The use of bots to buy and resell tickets has been illegal at the federal level for years, though those responsible are rarely held accountable. A bill in Michigan aims to eliminate the use of bots by imposing a $5,000 civil fee for any bot-bought tickets.

The legislation follows Ticketmaster’s botched presale for Taylor Swift’s Eras Tour last fall, where millions of fans were left empty-handed. Ticketmaster was criticized for allowing bots to purchase tickets on the website amid crashes and hours-long virtual queues.

On Tuesday, Republican State Representative Graham Filler and Democratic Representative Mike McFall introduced the bill, which would create a $5,000 civil fine per ticket for individuals or companies who use or create bots to buy tickets to events in the state of Michigan. Additionally, the bill would allow the Michigan Department of Attorney General to bring civil action to stop a person who is suspected of using bots and recover fines.

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Two secondary ticket marketplaces offered their support for the legislation. During a hearing before the House Regulatory Reform Committee on Tuesday, StubHub’s government relations manager told lawmakers the company “unequivocally support[s] prohibiting the use of bots to unfairly procure tickets,” and also favors legislation that requires primary ticket sellers — like Ticketmaster — to cooperate with officials in reporting bot activity.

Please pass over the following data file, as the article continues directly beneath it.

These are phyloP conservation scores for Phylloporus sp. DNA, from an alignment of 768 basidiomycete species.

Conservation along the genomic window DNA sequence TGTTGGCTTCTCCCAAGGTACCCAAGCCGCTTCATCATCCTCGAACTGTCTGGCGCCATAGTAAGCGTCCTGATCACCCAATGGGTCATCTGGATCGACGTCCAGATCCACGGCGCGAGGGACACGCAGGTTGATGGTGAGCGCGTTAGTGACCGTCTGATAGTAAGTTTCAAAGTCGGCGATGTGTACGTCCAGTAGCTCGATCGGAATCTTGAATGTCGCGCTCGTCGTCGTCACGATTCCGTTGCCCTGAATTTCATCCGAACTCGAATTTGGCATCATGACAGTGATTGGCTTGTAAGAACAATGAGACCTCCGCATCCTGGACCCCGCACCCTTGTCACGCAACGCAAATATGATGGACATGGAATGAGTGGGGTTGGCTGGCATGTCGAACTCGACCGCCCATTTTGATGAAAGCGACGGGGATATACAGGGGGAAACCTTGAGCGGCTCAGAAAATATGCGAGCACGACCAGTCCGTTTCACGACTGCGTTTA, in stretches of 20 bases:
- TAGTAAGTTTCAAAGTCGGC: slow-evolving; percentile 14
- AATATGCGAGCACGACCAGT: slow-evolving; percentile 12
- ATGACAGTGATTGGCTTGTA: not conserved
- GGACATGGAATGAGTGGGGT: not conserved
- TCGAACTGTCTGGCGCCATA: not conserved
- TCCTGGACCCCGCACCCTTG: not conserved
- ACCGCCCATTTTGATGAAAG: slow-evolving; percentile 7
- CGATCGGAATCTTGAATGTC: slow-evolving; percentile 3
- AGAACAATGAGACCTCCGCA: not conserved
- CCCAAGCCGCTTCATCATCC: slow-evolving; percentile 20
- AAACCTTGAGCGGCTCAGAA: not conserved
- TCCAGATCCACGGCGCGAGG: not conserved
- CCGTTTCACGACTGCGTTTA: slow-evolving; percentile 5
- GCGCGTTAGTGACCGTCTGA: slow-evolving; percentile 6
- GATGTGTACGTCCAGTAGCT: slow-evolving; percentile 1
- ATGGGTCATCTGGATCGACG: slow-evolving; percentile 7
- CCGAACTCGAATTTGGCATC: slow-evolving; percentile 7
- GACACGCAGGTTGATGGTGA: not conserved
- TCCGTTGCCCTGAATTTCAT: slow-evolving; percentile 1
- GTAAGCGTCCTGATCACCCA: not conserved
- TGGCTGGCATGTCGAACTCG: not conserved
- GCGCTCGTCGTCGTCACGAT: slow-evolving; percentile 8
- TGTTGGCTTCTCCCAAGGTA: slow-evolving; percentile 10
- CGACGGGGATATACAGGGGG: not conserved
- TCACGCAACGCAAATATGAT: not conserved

“We believe a competitive marketplace provides consumers with greater access to the events they want to experience and the ability to purchase tickets at a fair and market driven price,” government relations manager Sean Auyash said.

Additionally, TicketNetwork told Ticket News it supports the legislation, but suggests that legislators should expand their focus to deal with other major issues the ticket buying consumer faces.

“We would love to see some more attention paid to things like better transparency for consumers about when and where tickets are put on sale in the first place,” Sean Burns of TicketNetwork said, noting that he hopes legislators will look “at some deeper systematic issues like ticket holdbacks that are used to kind of distort the perceived supply.”

Legislators did not vote on either of the bills ahead of adjourning the committee on Tuesday.